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With unemployment rates at all time record levels, unemployed workers are taking more than usual to find a new job. This can be extremely frustrating and stressful, especially as your state insurance benefits are close to running out. So, it is no surprise that one of the most frequent questions we get asked is, how many weeks of unemployment do I get in Pennsylvania? A popular variation on this question is, how many tiers of unemployment are ther in Pennsylvania?
If you are not sure what is meant by “ties”, you need a little background in a federal unemployment program called Emergency Unemployment Compensation.This unemployment compensation program is a safety net for Pennsylvania unemployed workers who exhaust their 26 weeks of state unemployment insurance and still are searching for suitable employment.
This program is divided into four tiers, each with a set number of unemployment benefit weeks. tier 1 has 20 weeks; tier 2 has 14 weeks, tier 3 has 13 weeks and tier 4 has six weeks. The number of tiers a state is eligible for depends on its seasonally adjusted unemployment rate. The seasonally adjusted unemployment rate of a state is simply its three-month average unemployment rate.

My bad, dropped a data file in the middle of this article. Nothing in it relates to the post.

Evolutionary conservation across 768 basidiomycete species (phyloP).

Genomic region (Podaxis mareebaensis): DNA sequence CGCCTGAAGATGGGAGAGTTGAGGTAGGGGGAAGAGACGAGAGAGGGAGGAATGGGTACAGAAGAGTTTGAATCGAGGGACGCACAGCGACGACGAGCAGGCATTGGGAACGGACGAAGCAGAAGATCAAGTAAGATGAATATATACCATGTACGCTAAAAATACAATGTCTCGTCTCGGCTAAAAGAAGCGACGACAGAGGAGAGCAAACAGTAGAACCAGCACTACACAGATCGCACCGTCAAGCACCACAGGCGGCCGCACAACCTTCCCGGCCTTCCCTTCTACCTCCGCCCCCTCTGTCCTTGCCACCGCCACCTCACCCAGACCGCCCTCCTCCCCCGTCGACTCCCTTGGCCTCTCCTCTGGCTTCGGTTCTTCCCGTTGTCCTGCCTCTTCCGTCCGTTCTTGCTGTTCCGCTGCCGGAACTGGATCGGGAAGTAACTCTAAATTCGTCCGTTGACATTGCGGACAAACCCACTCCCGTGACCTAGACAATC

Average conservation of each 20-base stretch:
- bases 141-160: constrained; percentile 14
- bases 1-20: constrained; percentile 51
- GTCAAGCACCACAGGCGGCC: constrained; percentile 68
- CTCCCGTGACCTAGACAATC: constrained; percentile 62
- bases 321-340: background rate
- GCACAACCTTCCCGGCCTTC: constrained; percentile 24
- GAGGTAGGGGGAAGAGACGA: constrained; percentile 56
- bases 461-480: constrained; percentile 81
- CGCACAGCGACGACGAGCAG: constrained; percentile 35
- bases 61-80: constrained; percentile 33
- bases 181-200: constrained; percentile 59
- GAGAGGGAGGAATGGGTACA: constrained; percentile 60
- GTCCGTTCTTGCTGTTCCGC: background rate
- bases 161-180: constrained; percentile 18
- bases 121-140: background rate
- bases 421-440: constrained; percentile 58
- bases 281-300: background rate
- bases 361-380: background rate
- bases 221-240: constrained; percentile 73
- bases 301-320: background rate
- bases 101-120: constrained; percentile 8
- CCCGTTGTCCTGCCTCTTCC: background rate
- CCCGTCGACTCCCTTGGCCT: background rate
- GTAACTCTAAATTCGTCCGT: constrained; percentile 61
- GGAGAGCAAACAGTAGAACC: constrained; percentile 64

Therefore, it is more accurate to ask, how many tiers does Pennsylvania have NOW?
This is how the program works. All states qualify for tiers 1 and 2, regardless of their unemployment rate. If your state’s seasonally adjusted unemployment rate is above 6.5 percent, you qualify for tier 3, and if your state’s unemployment rate is above 8.5 percent, it qualifies for tier 4 also.
Pennsylvania’s seasonally adjusted unemployment rate has just fallen below 8.5 percent, so its tier 4 benefits system is phasing out. This means workers who exhaust their tier 3 benefit weeks will not be able to apply for tier 4 benefits. The Pennsylvania Unemployment Insurance Agency will send them information on how they can apply for other unemployment compensation programs, such as the Extended Benefits program.
However, if you qualified for tier 4 benefits before April, 2, 2011, you will continue to receive your tier 4 weeks until they run out.
The Extended Benefits program we mentioned above, does work as a de facto tier 5, which most states are eligible for. The Extended Benefits program provides 13 or 20 weeks of unemployment benefits to workers who exhaust their state UI benefits and EUC benefits.
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